But there was someone abroad who noticed the young woman walking jauntily through the woods. As the path once again dipped down into the swampland the smell of rot and vegetation rose up. On a rotted log she discovered a tasty looking bunch of mushrooms and stopped to pick them. While she was picking, an old looking spirit man came up to her. She knew better than to run. He had horns on his head and was draped with vegetation that hid little of him. He smelled of loam and bitter herbs.
A dark velvety voice said, “So, Girl, did you feel the storm that just came through? It was a storm like a sword, it was.”
“Indeed it was. I kept moving then and I’ll keep moving now.” And true to her words she started walking away from this rather disturbing stranger.
He stepped to intercept and spoke again, “Moving you must have been, but to my eye you seem amazingly well put together. Panelė, Miss, how did you stay dry?”
“That magic is my own. I am off to my relatives house, may the gods all bless me.”
And at that answer, his bushy eyebrow rose upward in a curve like a birds wing. He walked with her in silence for a while, graceful at first and then more and more wildly leaping about, jumping off of fallen logs and running his hands through his wild hair.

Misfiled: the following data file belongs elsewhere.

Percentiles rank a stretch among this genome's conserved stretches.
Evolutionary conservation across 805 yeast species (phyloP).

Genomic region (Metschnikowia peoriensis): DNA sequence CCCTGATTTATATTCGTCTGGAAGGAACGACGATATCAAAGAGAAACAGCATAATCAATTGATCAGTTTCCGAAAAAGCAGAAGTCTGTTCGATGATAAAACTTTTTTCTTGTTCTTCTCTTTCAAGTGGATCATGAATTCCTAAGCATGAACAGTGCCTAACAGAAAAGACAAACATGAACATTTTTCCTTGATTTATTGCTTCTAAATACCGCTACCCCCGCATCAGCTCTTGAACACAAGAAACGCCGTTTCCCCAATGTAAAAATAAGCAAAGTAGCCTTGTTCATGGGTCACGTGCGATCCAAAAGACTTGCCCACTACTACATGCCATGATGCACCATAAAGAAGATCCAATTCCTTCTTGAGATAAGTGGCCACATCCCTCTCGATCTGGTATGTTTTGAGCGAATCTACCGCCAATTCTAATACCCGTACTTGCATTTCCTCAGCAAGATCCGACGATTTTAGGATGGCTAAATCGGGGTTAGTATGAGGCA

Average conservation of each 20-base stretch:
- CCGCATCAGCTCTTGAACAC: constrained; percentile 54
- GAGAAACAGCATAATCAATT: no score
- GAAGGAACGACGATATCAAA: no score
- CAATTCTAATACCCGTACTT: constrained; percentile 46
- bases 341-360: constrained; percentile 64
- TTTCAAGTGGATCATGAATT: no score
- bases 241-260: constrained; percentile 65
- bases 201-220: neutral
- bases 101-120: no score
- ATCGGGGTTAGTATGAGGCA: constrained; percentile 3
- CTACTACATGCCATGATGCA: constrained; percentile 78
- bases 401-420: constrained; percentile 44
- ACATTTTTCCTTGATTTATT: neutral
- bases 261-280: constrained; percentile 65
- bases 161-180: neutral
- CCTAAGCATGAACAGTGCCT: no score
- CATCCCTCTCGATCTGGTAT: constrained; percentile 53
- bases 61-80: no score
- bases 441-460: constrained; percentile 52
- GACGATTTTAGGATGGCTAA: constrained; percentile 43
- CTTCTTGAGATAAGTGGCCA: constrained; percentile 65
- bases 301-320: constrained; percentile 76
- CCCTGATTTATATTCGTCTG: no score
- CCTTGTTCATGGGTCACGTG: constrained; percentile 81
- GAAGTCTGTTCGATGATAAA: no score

“You must teach me this magic!” he exclaimed.
“Oh, must I? I don’t see how I must do anything at all except get where I’m going, Sir Velnias! I see your squinting eye, your wild spirit self. I will call upon Perkunas Thunder Lord if I have to!”
At that, all of his grace and charm left him and he lept awkwardly into the air attempting to look in all directions at once and falling down rather awkwardly onto the ground. “Sweet darling, please don’t do that. Instead, teach me your magic and I will teach you mine. You will know how to summon the birds and the beasts, how to bring wealth to your life, how to curse and how to heal. So many things I can teach you! Just tell me. Tell me how to avoid the Thunder Maker.”
She stopped and looked down at him, considering his words. They were tempting. She almost laughed with the idea of showing him her “magic”. Velnias was a trickster himself. To trick a trickster; that sounded grand. She could give Petras what was coming to him. She could find magic to heal her grandmother’s eyes and bring wealth to her family. But could she trust a trickster to teach?